FAA

Government, Business, Safety

Boeing Tempers Hoopla on Max’s Return After Crisis ‘Dug a Hole’

The Boeing 737 Max airplane takes off for a test flight in Seattle on Sept. 30. The Boeing 737 Max airplane takes off for a test flight in Seattle on Sept. 30. (Chona Kasinger/Bloomberg News)

Boeing Co. is plotting a low-key comeback for the 737 Max, the grounded jetliner that has spent almost two years engulfed in controversy and tragedy after two fatal crashes, said people familiar with the matter.

September 30, 2020
Government, Business, Safety

US Lawmakers Propose Tighter Rules for New Airplanes

A Boeing 737 Max jet heads to a landing following a test flight in Seattle on June 29. A Boeing 737 Max jet heads to a landing following a test flight in Seattle on June 29. (Elaine Thompson/Associated Press)

Lawmakers who criticized regulators over the way they approved the Boeing 737 Max will propose changing the way that the Federal Aviation Administration certifies new plane designs and uses private-sector employees to perform safety analysis.

September 29, 2020
Government, Business

FAA Chief to Fly 737 Max on Sept. 30 as Agency Approval Nears

The top U.S. aviation regulator will test-fly a Boeing 737 Max on Sept. 30. (David Ryder/Bloomberg News)

The top U.S. aviation regulator plans to test fly Boeing Co.’s grounded 737 Max on Sept. 30 in an attempt to show an antsy public that proposed fixes will be safe, according to a person familiar with the plans.

Alan Levin | Bloomberg News
September 25, 2020
Government, Business, Technology, Logistics

Amazon’s Drone Delivery Fleet Hits Milestone With FAA Clearance

Amazon has received FAA approval to begin testing delivery drones. Amazon's Prime Air delivery drone is unveiled during an event in Las Vegas in June 2019. The FAA has granted the company approval to begin trailing drone deliveries. (Joe Buglewicz/Bloomberg News)

Retail behemoth Amazon .com Inc. took a big leap toward delivering goods from the sky by becoming one of only a handful of companies certified by the U.S. government to operate as a drone airline.

Alan Levin | Bloomberg News
August 31, 2020
Government, Business, Safety

Boeing’s 2020 Gets Worse as Lost Max Orders Top 400

A Boeing 737 Max plane. A Boeing 737 Max plane. (David Ryder/Bloomberg News)

Boeing Co.’s lousy year got even worse in July, as lost orders for the grounded 737 Max topped 400 and the coronavirus pandemic stymied shipments of the 787 Dreamliner.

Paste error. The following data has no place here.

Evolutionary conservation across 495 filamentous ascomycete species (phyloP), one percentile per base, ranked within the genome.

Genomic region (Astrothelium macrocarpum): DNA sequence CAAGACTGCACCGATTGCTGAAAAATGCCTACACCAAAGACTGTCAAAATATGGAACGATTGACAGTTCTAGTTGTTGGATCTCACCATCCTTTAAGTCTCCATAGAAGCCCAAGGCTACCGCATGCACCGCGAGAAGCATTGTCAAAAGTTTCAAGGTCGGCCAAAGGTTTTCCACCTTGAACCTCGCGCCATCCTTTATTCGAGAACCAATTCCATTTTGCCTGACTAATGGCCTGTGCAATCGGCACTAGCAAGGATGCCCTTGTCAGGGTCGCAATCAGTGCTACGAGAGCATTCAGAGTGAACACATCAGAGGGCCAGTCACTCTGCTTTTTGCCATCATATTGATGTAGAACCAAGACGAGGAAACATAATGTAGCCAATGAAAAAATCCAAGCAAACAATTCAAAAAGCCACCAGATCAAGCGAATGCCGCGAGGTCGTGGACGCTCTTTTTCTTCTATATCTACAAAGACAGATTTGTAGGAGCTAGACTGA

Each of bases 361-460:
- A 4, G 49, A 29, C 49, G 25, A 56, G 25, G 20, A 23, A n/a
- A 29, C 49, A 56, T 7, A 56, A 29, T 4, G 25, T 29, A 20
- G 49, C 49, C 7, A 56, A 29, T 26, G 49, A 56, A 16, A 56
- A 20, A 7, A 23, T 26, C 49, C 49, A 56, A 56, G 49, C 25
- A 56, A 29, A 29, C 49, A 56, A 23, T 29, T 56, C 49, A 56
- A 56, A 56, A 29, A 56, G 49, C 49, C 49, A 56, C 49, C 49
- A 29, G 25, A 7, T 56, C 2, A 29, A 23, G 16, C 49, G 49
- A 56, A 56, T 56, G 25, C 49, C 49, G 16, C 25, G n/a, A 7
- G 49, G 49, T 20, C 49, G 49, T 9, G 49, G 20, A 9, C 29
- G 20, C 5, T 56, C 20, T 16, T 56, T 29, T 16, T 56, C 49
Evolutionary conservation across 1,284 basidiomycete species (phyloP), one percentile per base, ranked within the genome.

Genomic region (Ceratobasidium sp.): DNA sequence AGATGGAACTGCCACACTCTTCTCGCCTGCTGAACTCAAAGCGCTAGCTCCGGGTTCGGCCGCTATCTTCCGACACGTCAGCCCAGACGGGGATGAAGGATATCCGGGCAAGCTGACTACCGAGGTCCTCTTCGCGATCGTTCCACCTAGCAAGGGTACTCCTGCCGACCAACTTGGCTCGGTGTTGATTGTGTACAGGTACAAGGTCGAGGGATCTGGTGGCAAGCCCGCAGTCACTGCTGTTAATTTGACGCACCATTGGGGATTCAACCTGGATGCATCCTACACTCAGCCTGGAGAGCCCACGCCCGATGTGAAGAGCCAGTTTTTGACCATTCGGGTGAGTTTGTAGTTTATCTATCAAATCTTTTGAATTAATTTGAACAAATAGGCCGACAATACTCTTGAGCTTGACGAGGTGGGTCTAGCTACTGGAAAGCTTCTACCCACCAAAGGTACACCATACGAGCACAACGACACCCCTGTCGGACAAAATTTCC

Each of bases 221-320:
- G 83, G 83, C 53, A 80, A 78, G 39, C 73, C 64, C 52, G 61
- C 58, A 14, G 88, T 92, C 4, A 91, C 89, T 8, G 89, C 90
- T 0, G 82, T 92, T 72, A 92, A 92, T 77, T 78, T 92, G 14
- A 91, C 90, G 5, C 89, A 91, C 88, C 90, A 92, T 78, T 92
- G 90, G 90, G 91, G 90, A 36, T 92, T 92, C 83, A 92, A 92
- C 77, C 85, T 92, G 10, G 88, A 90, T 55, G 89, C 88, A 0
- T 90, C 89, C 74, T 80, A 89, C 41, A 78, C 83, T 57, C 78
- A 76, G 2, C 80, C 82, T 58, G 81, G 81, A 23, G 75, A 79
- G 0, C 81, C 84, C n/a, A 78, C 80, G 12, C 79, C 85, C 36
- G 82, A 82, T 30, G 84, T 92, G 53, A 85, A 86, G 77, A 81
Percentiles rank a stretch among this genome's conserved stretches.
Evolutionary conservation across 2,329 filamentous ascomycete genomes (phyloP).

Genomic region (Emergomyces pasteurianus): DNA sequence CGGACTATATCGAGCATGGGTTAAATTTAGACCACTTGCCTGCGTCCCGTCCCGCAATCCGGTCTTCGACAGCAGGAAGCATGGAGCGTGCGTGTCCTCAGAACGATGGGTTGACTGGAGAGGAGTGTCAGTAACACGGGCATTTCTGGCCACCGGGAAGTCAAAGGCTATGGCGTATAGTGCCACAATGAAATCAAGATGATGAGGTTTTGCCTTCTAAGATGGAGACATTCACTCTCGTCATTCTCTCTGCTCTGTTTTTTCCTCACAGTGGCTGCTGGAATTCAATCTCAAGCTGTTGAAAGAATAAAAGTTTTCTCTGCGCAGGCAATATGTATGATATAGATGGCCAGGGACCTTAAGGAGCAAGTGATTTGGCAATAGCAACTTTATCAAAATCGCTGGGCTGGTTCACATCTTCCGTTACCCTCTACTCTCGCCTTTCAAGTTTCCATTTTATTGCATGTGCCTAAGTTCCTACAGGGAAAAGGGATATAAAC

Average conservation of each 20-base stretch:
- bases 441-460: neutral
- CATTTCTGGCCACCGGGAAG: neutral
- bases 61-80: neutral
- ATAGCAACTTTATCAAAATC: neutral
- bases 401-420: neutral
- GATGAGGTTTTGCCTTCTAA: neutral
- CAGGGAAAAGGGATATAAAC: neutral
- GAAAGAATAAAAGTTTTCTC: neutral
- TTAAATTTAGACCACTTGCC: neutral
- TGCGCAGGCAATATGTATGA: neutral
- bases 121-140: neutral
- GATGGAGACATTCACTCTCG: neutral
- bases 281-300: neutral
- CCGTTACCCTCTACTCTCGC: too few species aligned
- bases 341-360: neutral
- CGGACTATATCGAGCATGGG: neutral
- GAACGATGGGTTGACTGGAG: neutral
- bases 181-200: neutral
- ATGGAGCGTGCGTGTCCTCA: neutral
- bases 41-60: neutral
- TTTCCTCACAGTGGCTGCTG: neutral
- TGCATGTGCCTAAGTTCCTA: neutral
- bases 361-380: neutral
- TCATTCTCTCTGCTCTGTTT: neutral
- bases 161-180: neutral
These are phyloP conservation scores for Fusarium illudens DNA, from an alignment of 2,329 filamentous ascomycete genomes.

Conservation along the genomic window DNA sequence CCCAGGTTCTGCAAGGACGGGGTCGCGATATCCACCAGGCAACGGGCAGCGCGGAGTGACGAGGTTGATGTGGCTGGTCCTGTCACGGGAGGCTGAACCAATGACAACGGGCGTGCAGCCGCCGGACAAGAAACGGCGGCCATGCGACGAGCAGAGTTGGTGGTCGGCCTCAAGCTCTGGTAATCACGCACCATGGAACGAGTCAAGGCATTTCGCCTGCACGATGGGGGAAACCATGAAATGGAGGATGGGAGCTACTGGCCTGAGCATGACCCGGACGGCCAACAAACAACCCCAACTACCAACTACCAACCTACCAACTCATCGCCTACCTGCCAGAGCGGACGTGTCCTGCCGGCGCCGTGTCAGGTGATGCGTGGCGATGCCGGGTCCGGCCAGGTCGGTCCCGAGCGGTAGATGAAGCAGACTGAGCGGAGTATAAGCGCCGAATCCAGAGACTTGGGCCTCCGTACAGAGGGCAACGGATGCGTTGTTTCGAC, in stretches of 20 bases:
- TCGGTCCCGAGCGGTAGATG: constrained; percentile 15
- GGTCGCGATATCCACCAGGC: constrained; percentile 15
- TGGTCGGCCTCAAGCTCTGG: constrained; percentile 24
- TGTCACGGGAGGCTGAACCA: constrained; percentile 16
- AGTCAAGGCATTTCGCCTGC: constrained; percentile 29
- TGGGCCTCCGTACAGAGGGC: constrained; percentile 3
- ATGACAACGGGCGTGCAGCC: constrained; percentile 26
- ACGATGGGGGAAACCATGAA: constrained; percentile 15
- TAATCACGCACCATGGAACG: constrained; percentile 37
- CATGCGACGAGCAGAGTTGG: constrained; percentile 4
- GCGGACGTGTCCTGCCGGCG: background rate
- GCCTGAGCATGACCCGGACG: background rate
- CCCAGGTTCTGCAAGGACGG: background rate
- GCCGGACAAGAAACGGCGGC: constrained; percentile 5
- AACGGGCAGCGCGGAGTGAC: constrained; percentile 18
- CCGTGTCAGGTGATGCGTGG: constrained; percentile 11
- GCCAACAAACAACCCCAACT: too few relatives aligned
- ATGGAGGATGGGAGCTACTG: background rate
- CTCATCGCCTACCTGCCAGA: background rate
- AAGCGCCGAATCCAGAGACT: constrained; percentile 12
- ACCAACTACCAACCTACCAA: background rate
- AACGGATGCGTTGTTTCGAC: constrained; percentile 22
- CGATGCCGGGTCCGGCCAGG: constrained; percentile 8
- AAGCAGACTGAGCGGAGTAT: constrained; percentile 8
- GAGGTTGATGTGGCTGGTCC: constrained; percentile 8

Ryan Beene | Bloomberg News
August 11, 2020
Government, Business, Safety

FAA Spells Out Design Changes Needed in Grounded Boeing Jet

A Boeing 737 Max jet heads to la landing after a test flight on June 29. A Boeing 737 Max jet heads to la landing after a test flight on June 29. (Elaine Thompson/Associated Press)

Federal regulators on Aug. 3 outlined a list of design changes they will require in the Boeing 737 Max to fix safety issues that were discovered after two deadly crashes that led to the worldwide grounding of the plane.

David Koenig | Associated Press
August 4, 2020
Government, Business, Safety

FAA Warns 737s Sitting in Storage Are Corroding During the Pandemic

An employee works on a Boeing 737 Max 9 plane at the company's facility in Renton, Wash. An employee works on a Boeing 737 Max 9 plane at the company's facility in Renton, Wash. (David Ryder/Bloomberg News)

Boeing Co. 737 planes in storage because of the coronavirus pandemic are at risk of losing power in both engines when they fly again and must be inspected, aviation regulators said.

July 24, 2020
Government, Safety

FAA’s Failure to Cull Bad Pilots Cited in Fatal Atlas Crash

A plane silhouetted in the sky. A plane silhouetted in the sky. (SeongJoon Cho/Bloomberg News)

The fatal crash of a cargo plane last year was caused in part by the failure of the U.S. federal government to establish a reliable system of weeding out unqualified airline pilots, investigators concluded.

Alan Levin | Bloomberg News
July 14, 2020
Government, Business, Safety

Report: Boeing Fell Short in Disclosing Key Changes to Max

A Boeing 737 Max jet heads to a landing after a test flight in Seattle on June 29. A Boeing 737 Max jet heads to a landing after a test flight in Seattle on June 29. (Elaine Thompson/Associated Press)

A government report says Boeing did not give regulators documents about changes it made in a key system blamed in two deadly crashes of its 737 Max jet, and that officials responsible for approving the plane did not know how powerfully the system could push the plane’s nose down.

David Koenig | Associated Press
July 1, 2020
Government, Business, Safety

Boeing 737 Max Takes Off for Crucial FAA Test of Comeback Effort

An employee works on a Boeing 737 Max 9 plane at the company's facility in Renton, Wash. An employee works on a Boeing 737 Max 9 plane at the company's facility in Renton, Wash. (David Ryder/Bloomberg News)

A Boeing Co. 737 Max lifted off from a Seattle airfield with a U.S. Federal Aviation Administration pilot on board, the first of several flights to test whether the revamped jetliner is safe following two deadly crashes.

June 29, 2020

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